• George Young

Los Inquilinos Se Registran, Pero No Pueden Salir (A Nod to "Roach Motels"​)

My cell phone rang just as I passed Candlestick Park or Point or whatever the exit is these days?

“Sinead! How nice of you to phone. Am I on a production? Are you lost? Is your GPS down? How can I help?”

“You could shut up.”

“Yes, I’ve been told that before.”

“The front door lock is broken.”

“Now you’re making things up.”

“Would I make that up just to mess with you?”

“Yes you would.”

She grumbled over the phone and I heard Declan, the calmest man in the world, and knowing Sinead he would have to be, working away in the background.

“Declan thinks he has a temporary fix, but it’s definitely broken,” said Sinead.

“So, May won’t be able to get into the house?” I asked.

“It’s more that she would not be able to get out. We had to exit by the back door this morning. Then we came around front and were able to get inside, but you can’t operate the front door from the inside of the house.” Sinead continued. “We couldn’t leave unless we went around back again.”

“So, the house won’t let you leave?”

“What does that mean?”

“It’s a line from a horror movie, Event Horizon.”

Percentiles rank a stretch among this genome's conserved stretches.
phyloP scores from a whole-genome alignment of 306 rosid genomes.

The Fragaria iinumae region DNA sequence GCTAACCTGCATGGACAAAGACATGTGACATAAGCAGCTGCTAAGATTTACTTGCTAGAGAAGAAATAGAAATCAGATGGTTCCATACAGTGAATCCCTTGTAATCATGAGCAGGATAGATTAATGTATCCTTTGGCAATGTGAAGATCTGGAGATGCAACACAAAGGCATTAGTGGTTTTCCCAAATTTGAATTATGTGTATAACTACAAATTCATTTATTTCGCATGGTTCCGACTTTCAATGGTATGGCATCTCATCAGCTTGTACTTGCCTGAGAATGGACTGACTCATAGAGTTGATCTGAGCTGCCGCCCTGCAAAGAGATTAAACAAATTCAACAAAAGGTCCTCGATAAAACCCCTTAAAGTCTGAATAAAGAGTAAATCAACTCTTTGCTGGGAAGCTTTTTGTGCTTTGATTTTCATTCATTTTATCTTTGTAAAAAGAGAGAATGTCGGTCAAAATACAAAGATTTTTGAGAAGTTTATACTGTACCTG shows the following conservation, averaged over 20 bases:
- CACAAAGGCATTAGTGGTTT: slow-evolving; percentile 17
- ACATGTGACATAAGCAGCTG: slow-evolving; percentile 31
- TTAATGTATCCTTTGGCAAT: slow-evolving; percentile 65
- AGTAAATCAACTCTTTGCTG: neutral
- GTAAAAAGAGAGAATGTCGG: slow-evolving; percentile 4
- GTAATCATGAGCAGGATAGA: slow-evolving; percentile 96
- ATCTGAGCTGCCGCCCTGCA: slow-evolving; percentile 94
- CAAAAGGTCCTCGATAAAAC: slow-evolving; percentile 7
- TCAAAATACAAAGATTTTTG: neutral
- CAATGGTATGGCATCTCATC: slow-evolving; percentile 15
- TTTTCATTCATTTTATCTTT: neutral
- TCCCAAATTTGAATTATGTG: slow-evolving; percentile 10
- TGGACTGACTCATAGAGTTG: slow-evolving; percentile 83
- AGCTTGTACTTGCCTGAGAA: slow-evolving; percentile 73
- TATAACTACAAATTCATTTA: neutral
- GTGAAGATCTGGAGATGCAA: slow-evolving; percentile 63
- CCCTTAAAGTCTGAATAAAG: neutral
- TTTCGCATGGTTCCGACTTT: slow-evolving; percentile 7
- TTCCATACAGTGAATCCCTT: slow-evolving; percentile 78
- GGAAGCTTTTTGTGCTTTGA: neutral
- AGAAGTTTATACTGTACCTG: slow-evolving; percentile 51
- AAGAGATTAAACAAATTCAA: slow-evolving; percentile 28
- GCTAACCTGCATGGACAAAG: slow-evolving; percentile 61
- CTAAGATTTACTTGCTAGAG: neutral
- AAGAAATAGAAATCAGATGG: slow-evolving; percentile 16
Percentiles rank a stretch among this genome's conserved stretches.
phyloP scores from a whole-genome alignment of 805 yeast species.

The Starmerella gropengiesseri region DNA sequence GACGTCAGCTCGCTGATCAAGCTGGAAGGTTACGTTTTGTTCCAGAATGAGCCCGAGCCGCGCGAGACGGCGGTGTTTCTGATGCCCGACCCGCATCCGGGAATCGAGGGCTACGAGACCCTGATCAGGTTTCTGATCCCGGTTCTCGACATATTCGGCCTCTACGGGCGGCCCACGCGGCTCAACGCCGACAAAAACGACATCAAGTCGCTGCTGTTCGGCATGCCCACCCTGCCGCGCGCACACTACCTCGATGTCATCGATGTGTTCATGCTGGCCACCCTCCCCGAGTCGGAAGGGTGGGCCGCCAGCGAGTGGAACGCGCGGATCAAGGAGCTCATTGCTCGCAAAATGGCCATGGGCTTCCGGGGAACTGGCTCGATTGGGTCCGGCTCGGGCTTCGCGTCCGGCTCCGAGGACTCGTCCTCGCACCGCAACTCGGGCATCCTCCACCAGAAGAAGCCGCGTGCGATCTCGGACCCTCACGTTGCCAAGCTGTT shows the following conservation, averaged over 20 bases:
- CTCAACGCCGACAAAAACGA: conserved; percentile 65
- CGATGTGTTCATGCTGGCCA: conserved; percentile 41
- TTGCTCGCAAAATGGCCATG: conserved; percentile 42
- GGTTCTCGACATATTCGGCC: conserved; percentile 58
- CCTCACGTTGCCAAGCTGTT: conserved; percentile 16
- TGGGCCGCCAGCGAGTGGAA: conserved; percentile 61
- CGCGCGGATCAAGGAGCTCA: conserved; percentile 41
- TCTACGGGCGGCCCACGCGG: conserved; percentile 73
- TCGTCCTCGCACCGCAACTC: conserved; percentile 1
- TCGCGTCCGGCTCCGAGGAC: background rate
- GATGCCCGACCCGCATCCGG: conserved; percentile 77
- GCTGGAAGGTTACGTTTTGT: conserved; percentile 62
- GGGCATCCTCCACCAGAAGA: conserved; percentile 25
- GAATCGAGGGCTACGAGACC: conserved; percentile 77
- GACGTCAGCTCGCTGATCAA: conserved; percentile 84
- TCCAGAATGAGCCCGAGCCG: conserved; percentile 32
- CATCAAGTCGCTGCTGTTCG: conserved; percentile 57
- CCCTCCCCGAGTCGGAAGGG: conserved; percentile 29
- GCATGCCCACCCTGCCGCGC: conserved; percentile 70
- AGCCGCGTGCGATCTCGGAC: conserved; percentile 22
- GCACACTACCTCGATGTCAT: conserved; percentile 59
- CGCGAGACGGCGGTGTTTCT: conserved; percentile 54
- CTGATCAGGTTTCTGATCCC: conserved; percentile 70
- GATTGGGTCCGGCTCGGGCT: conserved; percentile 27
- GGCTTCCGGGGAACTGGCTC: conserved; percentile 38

“Well, we’re leaving as soon as you get here.” 

You’ll need to have a locksmith come over and replace the hardware.”

“A locksmith! Now why didn’t I think of that?”


I pressed harder on the accelerator, but could not have been too concerned about the situation at the front door, because I did stop at my favorite donut shop at 24th and Church for a coffee and an old-fashioned. Maple this time.

“Where you been?” Asked the drop-dead gorgeous young Asian woman behind the counter.

“Did you miss me?”

I am not kidding. She blushed and giggled.

“In New York City.”

“Long time,” she said as her delicate brown fingers lifted the donut from the tray.

“Oh, so you’ve seen Full Metal Jacket?”

I took my change, but still got a proverbial Cheshire Cat smile from her.

“If only we’d met 35 years and a thousand donuts ago.”


I arrived at the front parking area of the house, an added benefit to the property. For the 22 years we lived in the house, Lee and I enjoyed the open space that sat right in front of 310 Twin Peaks. The lazy gits in the city of San Francisco were in a siege over who had to pay for a sidewalk, which should run the 50 foot length of our property line. 

Since this fifty by fifteen foot undeveloped section belonged to the city, our contention, oddly, was that San Francisco needed to install it. Their stance was that since Lee and I were white privileged rich folks who didn’t deserve our good fortune, we should do the work and hire only oppressed minority contractors.

And since the dopes that sit in government appointed bureaucracies have the combined intelligence quotients of house flies, Lee and I decided to take advantage of a half-dozen free and unrestricted parking spaces and save the money on hiring valets such as Flying Dutchman for our parties and contractors.